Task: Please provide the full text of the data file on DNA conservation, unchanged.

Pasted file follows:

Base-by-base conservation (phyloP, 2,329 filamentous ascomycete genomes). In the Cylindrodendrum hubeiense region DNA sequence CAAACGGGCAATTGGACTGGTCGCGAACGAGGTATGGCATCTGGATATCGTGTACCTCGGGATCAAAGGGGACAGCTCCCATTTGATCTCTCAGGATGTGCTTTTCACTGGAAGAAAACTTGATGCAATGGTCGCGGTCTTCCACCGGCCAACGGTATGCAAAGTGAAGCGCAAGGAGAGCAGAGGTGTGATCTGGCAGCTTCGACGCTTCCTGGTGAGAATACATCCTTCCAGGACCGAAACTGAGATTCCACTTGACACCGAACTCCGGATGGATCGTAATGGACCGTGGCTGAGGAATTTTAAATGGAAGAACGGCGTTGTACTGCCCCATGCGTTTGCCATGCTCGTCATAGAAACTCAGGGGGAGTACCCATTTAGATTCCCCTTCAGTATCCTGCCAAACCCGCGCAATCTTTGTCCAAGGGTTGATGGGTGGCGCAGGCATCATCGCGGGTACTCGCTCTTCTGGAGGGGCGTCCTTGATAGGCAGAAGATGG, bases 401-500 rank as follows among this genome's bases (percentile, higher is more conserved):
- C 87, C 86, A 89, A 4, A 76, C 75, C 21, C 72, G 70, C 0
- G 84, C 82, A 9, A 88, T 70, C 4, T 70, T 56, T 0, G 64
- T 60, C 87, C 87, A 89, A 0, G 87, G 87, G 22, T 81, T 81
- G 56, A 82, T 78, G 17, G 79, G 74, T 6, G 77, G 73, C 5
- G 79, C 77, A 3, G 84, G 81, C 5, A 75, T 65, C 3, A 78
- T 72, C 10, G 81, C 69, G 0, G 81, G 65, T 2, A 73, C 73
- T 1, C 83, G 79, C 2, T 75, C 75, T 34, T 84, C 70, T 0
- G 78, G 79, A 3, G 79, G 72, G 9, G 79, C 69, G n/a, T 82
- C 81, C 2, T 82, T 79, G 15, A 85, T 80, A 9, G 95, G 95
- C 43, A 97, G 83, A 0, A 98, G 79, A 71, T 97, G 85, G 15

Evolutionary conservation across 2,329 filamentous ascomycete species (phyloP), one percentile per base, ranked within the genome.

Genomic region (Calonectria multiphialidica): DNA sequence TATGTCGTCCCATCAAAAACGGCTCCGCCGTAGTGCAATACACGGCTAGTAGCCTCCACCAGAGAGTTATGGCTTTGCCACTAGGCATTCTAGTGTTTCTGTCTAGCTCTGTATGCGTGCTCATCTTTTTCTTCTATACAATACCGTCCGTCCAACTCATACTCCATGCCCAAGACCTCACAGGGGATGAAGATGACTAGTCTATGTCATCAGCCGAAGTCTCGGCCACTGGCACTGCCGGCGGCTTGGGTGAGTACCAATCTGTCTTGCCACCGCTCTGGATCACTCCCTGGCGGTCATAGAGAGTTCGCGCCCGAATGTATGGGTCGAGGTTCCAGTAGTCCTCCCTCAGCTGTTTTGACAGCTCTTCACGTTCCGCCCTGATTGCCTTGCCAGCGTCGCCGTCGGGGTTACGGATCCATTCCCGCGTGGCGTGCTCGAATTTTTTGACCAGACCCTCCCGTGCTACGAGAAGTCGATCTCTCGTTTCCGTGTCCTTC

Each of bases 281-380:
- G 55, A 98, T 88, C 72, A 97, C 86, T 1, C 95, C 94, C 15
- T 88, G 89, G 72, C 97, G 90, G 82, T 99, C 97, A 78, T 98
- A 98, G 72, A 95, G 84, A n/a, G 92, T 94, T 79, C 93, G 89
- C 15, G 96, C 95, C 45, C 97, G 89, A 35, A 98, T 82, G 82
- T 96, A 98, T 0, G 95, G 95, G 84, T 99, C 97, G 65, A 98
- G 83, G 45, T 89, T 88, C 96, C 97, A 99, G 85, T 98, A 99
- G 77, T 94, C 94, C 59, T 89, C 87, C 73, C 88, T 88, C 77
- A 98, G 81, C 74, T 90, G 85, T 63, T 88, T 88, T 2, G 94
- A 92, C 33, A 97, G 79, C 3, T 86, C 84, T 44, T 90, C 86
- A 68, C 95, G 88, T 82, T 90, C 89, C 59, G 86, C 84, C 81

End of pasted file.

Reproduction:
Base-by-base conservation (phyloP, 2,329 filamentous ascomycete genomes). In the Cylindrodendrum hubeiense region DNA sequence CAAACGGGCAATTGGACTGGTCGCGAACGAGGTATGGCATCTGGATATCGTGTACCTCGGGATCAAAGGGGACAGCTCCCATTTGATCTCTCAGGATGTGCTTTTCACTGGAAGAAAACTTGATGCAATGGTCGCGGTCTTCCACCGGCCAACGGTATGCAAAGTGAAGCGCAAGGAGAGCAGAGGTGTGATCTGGCAGCTTCGACGCTTCCTGGTGAGAATACATCCTTCCAGGACCGAAACTGAGATTCCACTTGACACCGAACTCCGGATGGATCGTAATGGACCGTGGCTGAGGAATTTTAAATGGAAGAACGGCGTTGTACTGCCCCATGCGTTTGCCATGCTCGTCATAGAAACTCAGGGGGAGTACCCATTTAGATTCCCCTTCAGTATCCTGCCAAACCCGCGCAATCTTTGTCCAAGGGTTGATGGGTGGCGCAGGCATCATCGCGGGTACTCGCTCTTCTGGAGGGGCGTCCTTGATAGGCAGAAGATGG, bases 401-500 rank as follows among this genome's bases (percentile, higher is more conserved):
- C 87, C 86, A 89, A 4, A 76, C 75, C 21, C 72, G 70, C 0
- G 84, C 82, A 9, A 88, T 70, C 4, T 70, T 56, T 0, G 64
- T 60, C 87, C 87, A 89, A 0, G 87, G 87, G 22, T 81, T 81
- G 56, A 82, T 78, G 17, G 79, G 74, T 6, G 77, G 73, C 5
- G 79, C 77, A 3, G 84, G 81, C 5, A 75, T 65, C 3, A 78
- T 72, C 10, G 81, C 69, G 0, G 81, G 65, T 2, A 73, C 73
- T 1, C 83, G 79, C 2, T 75, C 75, T 34, T 84, C 70, T 0
- G 78, G 79, A 3, G 79, G 72, G 9, G 79, C 69, G n/a, T 82
- C 81, C 2, T 82, T 79, G 15, A 85, T 80, A 9, G 95, G 95
- C 43, A 97, G 83, A 0, A 98, G 79, A 71, T 97, G 85, G 15

Evolutionary conservation across 2,329 filamentous ascomycete species (phyloP), one percentile per base, ranked within the genome.

Genomic region (Calonectria multiphialidica): DNA sequence TATGTCGTCCCATCAAAAACGGCTCCGCCGTAGTGCAATACACGGCTAGTAGCCTCCACCAGAGAGTTATGGCTTTGCCACTAGGCATTCTAGTGTTTCTGTCTAGCTCTGTATGCGTGCTCATCTTTTTCTTCTATACAATACCGTCCGTCCAACTCATACTCCATGCCCAAGACCTCACAGGGGATGAAGATGACTAGTCTATGTCATCAGCCGAAGTCTCGGCCACTGGCACTGCCGGCGGCTTGGGTGAGTACCAATCTGTCTTGCCACCGCTCTGGATCACTCCCTGGCGGTCATAGAGAGTTCGCGCCCGAATGTATGGGTCGAGGTTCCAGTAGTCCTCCCTCAGCTGTTTTGACAGCTCTTCACGTTCCGCCCTGATTGCCTTGCCAGCGTCGCCGTCGGGGTTACGGATCCATTCCCGCGTGGCGTGCTCGAATTTTTTGACCAGACCCTCCCGTGCTACGAGAAGTCGATCTCTCGTTTCCGTGTCCTTC

Each of bases 281-380:
- G 55, A 98, T 88, C 72, A 97, C 86, T 1, C 95, C 94, C 15
- T 88, G 89, G 72, C 97, G 90, G 82, T 99, C 97, A 78, T 98
- A 98, G 72, A 95, G 84, A n/a, G 92, T 94, T 79, C 93, G 89
- C 15, G 96, C 95, C 45, C 97, G 89, A 35, A 98, T 82, G 82
- T 96, A 98, T 0, G 95, G 95, G 84, T 99, C 97, G 65, A 98
- G 83, G 45, T 89, T 88, C 96, C 97, A 99, G 85, T 98, A 99
- G 77, T 94, C 94, C 59, T 89, C 87, C 73, C 88, T 88, C 77
- A 98, G 81, C 74, T 90, G 85, T 63, T 88, T 88, T 2, G 94
- A 92, C 33, A 97, G 79, C 3, T 86, C 84, T 44, T 90, C 86
- A 68, C 95, G 88, T 82, T 90, C 89, C 59, G 86, C 84, C 81